>> It’s sort of like a backseat driver, isn’t it?
>> Very similar.
>> Or is that…
Okay, so you’re not actually doing it but you have all sorts of comments on how it should be done or should have been done.
Right. I also thought of ‘hindsight is 20/20’ is a phrase that we use.
So, you know, hindsight 20/20, so sure, looking back, it’s clear what they should have done but that’s just Monday morning quarterbacking.
Yeah, ’cause in the moment, it’s not always clear.
So let’s say, for example, there’s a meeting happening and you’re not involved in the meeting and you hear about the outcome and you think: That wasn’t handled right. And then you’re talking to another colleague and you’d say: they should have done XYZ. You’re kind of being a Monday morning quarterback ’cause you weren’t there and you’re commenting on what should’ve been done as if you know how it could be done better. I like that one.
It’s a good one.
Okay, the next idiom is sideline. So in football, there’s a sideline, very similar to soccer that signifies what’s in bounds and what’s out of bounds and the team, the players on the team who are not on the game are on the sideline. And so that’s literally what it means figuratively. If you sideline someone, it means to sort of edge them out to keep them from the central part of a decision maybe. Um, so the scenario I imagine was if a group of employees is working on a project together, and everybody sort of agrees on how to do this except for one person, the rest of the group could sort of sideline that person’s opinion, keep them kind of out of it.
>> So that it’s…
Yeah, ’cause things will go more smoothly if that person is kept to the side, or sidelined.
So if you feel like uninvolved, like you’re sort of being left out, you could say: I feel a little sidelined here.
Another great idiom when someone moves the goal post. So, in football, the goal posts are U-shaped thing that you have to kick a ball through. And you know, it’s very clear what distance you have to do, what’s your goal. Well, it can happen idiomatically when you feel like you know the parameters of the project and you try to do everything to make that happen and then the parameters of the project, or the rules, moved, they changed. You can say: They keep moving the goal posts on me.
Right. And this happened to me in college. I was working with a friend on a project and the professor said: The presentations need to be 10 minutes long. And sort of made the point of saying: Don’t go longer than that. And so we did our presentation, it was 10 minutes, we thought it was pretty good. Um, but we got a feedback from the professor that it wasn’t thorough enough. And then another class made, did this presentation that went on for 50 minutes. It was 5 times as long as it was supposed to be and they got an A on the project. I thought the professor moved the goal post. Part of what was hard was keeping it short.
Right. The professor said: This is what you have to do.
Right. We thought we knew where the goal posts were but they got moved on us.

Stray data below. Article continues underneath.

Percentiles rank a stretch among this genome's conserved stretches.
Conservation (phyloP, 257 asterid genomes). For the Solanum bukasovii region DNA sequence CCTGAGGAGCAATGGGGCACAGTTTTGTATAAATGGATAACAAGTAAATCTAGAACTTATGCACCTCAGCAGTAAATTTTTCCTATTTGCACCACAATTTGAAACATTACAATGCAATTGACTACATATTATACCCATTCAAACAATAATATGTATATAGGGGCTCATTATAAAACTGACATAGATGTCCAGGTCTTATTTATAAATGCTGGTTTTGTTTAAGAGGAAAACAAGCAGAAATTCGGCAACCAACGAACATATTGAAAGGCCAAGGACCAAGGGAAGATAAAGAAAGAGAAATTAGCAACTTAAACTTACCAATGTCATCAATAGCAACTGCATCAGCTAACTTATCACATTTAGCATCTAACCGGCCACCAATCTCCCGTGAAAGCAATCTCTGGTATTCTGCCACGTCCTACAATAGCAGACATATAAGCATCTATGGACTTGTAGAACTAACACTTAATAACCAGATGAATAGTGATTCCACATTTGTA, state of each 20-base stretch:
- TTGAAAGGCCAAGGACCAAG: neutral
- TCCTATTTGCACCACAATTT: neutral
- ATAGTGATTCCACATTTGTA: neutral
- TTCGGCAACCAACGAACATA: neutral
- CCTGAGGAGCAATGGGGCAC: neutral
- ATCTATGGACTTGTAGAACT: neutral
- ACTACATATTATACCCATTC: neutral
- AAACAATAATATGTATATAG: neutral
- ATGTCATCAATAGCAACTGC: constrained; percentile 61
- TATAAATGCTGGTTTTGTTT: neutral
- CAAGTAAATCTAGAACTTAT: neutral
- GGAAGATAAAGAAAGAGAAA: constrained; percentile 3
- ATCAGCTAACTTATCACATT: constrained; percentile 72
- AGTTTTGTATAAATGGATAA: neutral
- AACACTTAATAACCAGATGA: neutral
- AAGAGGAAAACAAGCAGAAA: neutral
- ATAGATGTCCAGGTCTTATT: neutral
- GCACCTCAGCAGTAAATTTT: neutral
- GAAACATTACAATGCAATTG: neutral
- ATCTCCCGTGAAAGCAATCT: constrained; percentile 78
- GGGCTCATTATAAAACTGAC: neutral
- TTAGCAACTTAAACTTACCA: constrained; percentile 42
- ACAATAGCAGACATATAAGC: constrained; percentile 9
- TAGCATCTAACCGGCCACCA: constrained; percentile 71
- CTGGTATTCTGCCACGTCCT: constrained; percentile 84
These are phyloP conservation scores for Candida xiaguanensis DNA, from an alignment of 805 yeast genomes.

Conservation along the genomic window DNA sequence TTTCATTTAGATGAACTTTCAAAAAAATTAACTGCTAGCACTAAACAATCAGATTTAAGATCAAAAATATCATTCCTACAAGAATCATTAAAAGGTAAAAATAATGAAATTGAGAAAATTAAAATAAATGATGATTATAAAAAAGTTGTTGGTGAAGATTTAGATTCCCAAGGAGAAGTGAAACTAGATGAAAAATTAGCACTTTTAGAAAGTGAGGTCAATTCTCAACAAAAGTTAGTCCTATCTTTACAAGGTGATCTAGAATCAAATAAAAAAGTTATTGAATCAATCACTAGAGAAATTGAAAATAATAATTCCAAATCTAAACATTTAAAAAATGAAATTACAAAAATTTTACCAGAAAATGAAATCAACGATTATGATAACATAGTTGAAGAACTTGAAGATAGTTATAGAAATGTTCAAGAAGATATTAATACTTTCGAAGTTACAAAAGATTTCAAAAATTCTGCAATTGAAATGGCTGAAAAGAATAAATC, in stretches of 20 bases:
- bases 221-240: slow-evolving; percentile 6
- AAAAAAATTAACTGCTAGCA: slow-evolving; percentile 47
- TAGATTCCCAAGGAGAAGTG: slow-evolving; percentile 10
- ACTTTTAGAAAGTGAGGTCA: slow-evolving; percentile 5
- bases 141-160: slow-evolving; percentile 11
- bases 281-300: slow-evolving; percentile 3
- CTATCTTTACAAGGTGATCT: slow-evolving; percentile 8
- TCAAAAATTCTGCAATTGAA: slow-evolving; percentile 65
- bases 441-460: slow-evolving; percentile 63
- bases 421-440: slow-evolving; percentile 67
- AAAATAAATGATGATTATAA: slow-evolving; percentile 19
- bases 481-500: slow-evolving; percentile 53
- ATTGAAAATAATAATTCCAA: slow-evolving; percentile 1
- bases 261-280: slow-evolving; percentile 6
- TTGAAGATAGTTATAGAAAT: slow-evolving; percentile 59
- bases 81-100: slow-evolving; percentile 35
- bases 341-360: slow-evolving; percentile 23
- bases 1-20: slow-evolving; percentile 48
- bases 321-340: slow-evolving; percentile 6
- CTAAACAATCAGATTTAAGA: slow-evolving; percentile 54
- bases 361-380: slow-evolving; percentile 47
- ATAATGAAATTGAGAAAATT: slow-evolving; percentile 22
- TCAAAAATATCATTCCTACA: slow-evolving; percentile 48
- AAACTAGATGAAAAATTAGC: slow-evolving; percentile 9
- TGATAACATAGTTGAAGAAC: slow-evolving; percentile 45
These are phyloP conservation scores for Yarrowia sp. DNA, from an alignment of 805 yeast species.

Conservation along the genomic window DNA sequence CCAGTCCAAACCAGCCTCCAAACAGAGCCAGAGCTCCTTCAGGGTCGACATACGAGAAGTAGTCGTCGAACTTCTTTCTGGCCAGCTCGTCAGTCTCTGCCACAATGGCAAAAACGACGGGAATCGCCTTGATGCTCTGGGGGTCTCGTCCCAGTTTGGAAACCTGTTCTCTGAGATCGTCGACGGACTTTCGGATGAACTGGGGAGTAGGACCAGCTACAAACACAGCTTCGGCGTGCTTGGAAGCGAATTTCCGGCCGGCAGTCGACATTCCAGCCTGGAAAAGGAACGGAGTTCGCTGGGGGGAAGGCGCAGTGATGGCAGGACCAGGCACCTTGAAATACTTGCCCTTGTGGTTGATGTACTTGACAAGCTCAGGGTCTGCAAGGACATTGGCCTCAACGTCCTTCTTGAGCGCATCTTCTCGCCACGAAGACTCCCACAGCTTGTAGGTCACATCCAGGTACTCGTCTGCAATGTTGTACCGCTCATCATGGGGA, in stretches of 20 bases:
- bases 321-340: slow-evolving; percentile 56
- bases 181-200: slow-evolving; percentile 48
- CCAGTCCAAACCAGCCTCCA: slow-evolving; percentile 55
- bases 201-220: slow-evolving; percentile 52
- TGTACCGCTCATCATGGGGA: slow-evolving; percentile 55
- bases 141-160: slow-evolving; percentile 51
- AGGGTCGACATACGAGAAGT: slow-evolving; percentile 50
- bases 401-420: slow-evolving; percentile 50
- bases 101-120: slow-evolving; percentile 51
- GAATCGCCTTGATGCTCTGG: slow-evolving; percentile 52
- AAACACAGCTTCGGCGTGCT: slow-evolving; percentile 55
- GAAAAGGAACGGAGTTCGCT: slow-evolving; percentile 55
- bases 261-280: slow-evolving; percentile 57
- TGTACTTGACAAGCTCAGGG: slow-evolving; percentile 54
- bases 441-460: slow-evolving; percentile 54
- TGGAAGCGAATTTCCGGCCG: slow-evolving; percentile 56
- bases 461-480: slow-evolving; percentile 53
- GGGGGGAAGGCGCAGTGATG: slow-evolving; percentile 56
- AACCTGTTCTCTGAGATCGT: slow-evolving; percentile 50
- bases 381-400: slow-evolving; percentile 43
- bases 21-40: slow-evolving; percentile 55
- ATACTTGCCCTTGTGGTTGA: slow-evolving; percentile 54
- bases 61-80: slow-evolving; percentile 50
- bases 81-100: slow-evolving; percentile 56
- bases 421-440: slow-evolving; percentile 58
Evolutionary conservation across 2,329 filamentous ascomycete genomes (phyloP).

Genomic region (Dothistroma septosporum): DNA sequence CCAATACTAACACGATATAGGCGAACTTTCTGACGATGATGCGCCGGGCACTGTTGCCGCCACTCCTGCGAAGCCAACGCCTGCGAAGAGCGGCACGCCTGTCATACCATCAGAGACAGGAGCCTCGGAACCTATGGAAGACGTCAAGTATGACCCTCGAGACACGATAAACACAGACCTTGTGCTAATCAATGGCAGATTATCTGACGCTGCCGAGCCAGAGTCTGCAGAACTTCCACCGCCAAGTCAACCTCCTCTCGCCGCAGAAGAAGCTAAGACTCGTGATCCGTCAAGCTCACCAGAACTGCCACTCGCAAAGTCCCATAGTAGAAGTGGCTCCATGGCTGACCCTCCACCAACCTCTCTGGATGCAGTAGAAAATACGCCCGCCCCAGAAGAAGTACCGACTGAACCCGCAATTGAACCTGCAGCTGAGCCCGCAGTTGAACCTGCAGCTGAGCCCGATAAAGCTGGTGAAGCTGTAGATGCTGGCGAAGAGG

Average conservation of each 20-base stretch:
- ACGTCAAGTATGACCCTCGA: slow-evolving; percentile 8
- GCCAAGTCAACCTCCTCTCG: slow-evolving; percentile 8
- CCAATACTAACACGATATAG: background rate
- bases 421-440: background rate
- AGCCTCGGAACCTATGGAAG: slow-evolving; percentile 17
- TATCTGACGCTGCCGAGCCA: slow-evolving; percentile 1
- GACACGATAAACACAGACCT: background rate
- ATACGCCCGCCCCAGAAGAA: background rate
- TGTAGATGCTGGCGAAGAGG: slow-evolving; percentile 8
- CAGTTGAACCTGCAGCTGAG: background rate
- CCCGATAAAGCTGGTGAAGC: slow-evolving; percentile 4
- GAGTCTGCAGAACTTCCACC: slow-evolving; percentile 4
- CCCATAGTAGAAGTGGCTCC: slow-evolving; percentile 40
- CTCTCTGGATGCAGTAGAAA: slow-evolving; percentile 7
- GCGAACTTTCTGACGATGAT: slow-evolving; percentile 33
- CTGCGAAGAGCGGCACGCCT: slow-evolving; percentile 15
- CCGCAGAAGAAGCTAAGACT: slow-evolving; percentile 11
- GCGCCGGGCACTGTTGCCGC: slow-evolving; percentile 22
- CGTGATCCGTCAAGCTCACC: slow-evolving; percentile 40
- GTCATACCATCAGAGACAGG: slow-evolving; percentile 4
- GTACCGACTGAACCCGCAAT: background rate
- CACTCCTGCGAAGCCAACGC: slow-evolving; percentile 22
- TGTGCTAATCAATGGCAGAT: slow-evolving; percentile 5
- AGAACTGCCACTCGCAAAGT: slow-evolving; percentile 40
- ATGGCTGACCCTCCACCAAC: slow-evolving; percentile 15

They got moved on you.
If you’ve watched much football, you may have heard the term: Throw a hail Mary.
This is a great term. So this is like when there’s almost no time left on the clock, it is your absolute last chance. You’re so far from scoring and you throw a Hail Mary, that means you have one receiver who just goes so long, you just throw it up into the sky, it’s your last chance and you just hope that receiver can catch it, score a touchdown so you can win the game.
So it’s called a Hail Mary and we use it for things other than football as well. It’s like a big push that you do for your last chance for something. And I actually thought about when we bought this house and we had very limited time because I was pregnant with Stoney, and at a certain point, we knew we wouldn’t be able to move because we would have a newborn child, or I would be about to give birth, so we were right up to the last date where we could reasonably buy a home before our son was born. We’re living in a little one-bedroom apartment. I didn’t really want to spend our first several months as parents there so I really wanted to get a house. We’ve been looking all fall and hadn’t seen anything we liked, then we came into this house and we liked it and we threw a Hail Mary. Our realtor said there are 5 other offers on the house. So we had to just get together, put together out best, best offer. We offered ten over asking. We threw our Hail Mary and thank God it was caught and we got the house.
But that was like the last best effort we could make on getting the house.
How much do you know about American football? If you know nothing and you’re curious about it, then check out the video we made last week where we went over the basics of the rules and some vocabulary terms for playing American football.
David, thank you so much for being here with me.
>> on this video.
>> You’re welcome.
David has helped me make several idiom videos. We discuss idioms related to certain topics. To see all of those videos, click here or in the description below. That’s it and thanks so much for using Rachel’s English.